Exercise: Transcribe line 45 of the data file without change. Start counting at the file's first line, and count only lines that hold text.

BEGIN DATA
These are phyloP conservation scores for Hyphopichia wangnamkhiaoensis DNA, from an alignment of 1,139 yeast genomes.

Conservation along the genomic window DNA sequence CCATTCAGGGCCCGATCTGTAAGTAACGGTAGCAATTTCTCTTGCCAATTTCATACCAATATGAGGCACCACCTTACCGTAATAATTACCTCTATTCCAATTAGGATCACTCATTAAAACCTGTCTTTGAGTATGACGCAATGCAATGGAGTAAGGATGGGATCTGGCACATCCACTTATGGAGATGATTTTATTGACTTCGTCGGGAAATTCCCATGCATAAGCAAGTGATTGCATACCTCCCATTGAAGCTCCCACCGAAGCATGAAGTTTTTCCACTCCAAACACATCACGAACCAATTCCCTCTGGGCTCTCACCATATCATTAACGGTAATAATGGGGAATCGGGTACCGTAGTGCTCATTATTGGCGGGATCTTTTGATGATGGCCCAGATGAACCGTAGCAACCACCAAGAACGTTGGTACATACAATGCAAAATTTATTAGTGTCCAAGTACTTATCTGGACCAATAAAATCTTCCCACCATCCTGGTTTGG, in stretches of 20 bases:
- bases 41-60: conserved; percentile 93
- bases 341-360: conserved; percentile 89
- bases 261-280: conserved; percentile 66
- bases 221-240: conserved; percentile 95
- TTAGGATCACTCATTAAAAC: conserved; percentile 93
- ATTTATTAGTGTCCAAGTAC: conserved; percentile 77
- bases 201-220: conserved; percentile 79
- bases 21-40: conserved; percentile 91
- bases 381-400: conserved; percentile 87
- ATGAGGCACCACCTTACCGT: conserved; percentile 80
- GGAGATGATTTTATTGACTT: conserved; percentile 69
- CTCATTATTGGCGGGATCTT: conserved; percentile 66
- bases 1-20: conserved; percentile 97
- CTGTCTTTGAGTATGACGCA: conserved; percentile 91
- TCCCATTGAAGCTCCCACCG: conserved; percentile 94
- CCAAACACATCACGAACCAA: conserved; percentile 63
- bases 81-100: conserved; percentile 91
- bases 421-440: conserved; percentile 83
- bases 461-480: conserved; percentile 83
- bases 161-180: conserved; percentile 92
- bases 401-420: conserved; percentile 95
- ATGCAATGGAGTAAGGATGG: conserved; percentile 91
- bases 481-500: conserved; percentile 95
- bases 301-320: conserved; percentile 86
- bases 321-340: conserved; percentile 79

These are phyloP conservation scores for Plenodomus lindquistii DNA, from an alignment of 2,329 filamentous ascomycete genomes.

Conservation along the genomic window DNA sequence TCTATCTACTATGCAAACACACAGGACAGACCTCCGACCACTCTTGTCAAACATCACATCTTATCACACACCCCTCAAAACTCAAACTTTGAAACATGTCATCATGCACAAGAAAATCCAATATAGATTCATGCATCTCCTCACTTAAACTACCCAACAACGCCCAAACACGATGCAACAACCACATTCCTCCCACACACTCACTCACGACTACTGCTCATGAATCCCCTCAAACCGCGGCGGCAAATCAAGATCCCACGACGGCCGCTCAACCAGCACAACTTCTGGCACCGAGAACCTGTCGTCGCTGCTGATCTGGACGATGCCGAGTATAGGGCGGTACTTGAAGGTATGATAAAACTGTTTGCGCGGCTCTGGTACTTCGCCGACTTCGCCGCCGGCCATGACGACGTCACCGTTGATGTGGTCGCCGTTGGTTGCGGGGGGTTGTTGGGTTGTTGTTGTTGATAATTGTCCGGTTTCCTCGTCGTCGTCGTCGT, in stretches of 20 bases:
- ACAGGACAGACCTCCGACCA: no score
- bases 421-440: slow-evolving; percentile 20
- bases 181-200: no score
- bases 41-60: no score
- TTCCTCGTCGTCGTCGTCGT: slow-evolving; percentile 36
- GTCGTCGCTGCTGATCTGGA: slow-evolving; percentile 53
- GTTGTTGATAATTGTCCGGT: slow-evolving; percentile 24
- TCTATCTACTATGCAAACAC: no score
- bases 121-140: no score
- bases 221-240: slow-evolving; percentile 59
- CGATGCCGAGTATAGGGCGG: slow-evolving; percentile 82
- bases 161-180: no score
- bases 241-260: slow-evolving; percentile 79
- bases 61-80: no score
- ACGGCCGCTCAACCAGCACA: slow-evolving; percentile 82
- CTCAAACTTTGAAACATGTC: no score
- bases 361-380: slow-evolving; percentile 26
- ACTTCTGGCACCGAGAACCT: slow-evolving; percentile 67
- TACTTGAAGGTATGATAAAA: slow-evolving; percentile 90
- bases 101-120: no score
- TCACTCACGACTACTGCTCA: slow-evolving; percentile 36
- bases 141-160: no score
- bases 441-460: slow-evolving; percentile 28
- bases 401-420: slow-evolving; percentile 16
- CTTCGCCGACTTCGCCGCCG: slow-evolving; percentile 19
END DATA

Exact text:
- CTCAAACTTTGAAACATGTC: no score